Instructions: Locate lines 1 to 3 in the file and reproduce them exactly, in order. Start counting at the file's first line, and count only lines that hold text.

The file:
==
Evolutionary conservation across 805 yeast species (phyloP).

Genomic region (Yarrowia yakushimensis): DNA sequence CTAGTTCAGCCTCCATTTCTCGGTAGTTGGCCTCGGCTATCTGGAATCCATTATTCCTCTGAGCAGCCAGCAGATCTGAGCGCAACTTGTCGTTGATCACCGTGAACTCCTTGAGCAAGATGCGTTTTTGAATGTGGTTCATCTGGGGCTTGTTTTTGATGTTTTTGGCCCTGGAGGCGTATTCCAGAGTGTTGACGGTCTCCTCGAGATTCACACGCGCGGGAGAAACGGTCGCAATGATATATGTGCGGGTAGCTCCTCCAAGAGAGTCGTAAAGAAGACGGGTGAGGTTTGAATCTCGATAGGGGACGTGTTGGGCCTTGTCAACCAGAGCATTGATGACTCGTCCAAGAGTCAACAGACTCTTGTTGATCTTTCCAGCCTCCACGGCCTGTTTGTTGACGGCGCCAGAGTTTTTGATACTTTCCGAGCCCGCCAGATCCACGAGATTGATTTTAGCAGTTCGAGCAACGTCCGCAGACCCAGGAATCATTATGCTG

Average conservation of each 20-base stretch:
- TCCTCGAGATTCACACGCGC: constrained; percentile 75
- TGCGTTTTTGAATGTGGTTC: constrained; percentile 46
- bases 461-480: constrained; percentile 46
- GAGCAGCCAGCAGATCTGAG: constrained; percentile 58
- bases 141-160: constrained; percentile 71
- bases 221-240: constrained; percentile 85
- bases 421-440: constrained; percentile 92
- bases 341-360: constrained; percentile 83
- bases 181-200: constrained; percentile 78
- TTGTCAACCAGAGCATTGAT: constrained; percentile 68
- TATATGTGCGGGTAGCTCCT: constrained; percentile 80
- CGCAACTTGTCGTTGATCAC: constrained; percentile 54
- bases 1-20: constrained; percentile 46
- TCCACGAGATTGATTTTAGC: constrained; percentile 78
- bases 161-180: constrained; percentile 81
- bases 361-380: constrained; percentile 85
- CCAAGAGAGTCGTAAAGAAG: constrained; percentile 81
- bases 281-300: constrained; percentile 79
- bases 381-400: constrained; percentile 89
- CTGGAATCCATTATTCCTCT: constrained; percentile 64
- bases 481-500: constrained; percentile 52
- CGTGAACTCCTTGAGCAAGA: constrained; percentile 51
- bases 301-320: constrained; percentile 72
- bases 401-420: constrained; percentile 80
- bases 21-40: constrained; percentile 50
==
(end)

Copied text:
Evolutionary conservation across 805 yeast species (phyloP).

Genomic region (Yarrowia yakushimensis): DNA sequence CTAGTTCAGCCTCCATTTCTCGGTAGTTGGCCTCGGCTATCTGGAATCCATTATTCCTCTGAGCAGCCAGCAGATCTGAGCGCAACTTGTCGTTGATCACCGTGAACTCCTTGAGCAAGATGCGTTTTTGAATGTGGTTCATCTGGGGCTTGTTTTTGATGTTTTTGGCCCTGGAGGCGTATTCCAGAGTGTTGACGGTCTCCTCGAGATTCACACGCGCGGGAGAAACGGTCGCAATGATATATGTGCGGGTAGCTCCTCCAAGAGAGTCGTAAAGAAGACGGGTGAGGTTTGAATCTCGATAGGGGACGTGTTGGGCCTTGTCAACCAGAGCATTGATGACTCGTCCAAGAGTCAACAGACTCTTGTTGATCTTTCCAGCCTCCACGGCCTGTTTGTTGACGGCGCCAGAGTTTTTGATACTTTCCGAGCCCGCCAGATCCACGAGATTGATTTTAGCAGTTCGAGCAACGTCCGCAGACCCAGGAATCATTATGCTG

Average conservation of each 20-base stretch: